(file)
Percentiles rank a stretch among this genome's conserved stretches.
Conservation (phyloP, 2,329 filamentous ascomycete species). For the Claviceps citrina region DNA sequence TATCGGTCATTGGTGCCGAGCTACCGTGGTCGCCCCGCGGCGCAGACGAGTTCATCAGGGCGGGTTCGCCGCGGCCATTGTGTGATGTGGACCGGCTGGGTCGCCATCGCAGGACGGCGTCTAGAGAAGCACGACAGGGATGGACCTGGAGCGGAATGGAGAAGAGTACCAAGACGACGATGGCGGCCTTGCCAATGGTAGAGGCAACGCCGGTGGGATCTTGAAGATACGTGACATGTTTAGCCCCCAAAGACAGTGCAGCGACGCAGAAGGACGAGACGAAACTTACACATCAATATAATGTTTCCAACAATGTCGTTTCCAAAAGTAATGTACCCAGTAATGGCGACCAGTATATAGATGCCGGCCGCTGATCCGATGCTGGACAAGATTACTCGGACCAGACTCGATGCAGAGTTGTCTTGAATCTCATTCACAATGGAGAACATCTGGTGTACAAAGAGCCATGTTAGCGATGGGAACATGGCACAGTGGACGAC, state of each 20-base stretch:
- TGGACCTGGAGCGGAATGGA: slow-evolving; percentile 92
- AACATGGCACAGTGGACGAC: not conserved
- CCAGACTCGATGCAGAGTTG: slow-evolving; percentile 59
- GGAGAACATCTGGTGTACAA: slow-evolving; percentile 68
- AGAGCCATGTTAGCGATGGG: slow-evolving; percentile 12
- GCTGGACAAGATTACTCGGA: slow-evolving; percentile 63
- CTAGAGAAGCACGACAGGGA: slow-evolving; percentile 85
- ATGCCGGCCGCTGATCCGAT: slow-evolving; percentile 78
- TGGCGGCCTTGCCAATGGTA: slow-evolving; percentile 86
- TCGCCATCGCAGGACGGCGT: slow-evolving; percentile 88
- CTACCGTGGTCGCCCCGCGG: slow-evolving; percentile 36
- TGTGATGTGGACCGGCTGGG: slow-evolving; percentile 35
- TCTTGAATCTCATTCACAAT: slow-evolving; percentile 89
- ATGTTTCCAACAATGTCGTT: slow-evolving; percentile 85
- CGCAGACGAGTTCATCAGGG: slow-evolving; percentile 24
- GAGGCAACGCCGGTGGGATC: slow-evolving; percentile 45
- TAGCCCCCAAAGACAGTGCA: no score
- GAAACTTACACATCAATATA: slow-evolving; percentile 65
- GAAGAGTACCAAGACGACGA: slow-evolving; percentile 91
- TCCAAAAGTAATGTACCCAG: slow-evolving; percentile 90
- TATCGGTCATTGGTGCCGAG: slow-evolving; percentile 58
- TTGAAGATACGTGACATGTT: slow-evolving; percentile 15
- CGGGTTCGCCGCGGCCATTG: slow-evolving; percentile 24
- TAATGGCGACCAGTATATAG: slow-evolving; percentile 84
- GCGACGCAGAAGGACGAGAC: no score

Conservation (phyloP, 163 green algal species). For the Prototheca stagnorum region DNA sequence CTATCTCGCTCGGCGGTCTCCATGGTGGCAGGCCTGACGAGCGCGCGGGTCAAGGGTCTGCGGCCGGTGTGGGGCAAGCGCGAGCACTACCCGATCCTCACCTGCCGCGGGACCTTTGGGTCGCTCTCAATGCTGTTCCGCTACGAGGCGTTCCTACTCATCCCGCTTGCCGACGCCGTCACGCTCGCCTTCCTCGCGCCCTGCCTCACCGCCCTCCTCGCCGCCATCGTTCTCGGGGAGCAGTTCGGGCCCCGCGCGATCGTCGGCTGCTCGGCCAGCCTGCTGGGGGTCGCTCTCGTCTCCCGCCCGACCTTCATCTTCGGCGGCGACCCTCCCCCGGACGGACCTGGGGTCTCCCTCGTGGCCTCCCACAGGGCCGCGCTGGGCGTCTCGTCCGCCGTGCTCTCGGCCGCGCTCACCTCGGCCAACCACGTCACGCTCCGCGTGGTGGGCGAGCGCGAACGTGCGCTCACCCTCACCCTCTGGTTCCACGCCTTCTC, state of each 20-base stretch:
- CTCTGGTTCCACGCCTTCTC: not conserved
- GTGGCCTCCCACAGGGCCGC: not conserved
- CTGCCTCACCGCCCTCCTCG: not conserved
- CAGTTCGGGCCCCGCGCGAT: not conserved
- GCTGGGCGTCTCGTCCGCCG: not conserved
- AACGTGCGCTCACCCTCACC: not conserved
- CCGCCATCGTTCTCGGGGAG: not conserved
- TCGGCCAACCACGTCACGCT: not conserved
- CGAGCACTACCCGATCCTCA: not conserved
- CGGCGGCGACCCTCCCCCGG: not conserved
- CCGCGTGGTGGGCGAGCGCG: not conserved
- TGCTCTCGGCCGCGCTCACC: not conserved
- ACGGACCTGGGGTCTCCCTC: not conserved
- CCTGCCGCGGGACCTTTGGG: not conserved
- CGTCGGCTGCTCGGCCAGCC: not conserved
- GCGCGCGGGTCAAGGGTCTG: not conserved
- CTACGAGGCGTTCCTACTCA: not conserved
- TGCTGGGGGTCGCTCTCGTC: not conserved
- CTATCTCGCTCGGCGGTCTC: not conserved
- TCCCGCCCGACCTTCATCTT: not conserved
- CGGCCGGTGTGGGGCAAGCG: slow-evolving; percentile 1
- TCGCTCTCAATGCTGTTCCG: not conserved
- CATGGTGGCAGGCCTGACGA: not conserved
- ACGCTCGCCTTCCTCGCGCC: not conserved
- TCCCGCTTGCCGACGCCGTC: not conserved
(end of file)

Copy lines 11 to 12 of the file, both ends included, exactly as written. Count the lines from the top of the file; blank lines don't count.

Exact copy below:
- TGGCGGCCTTGCCAATGGTA: slow-evolving; percentile 86
- TCGCCATCGCAGGACGGCGT: slow-evolving; percentile 88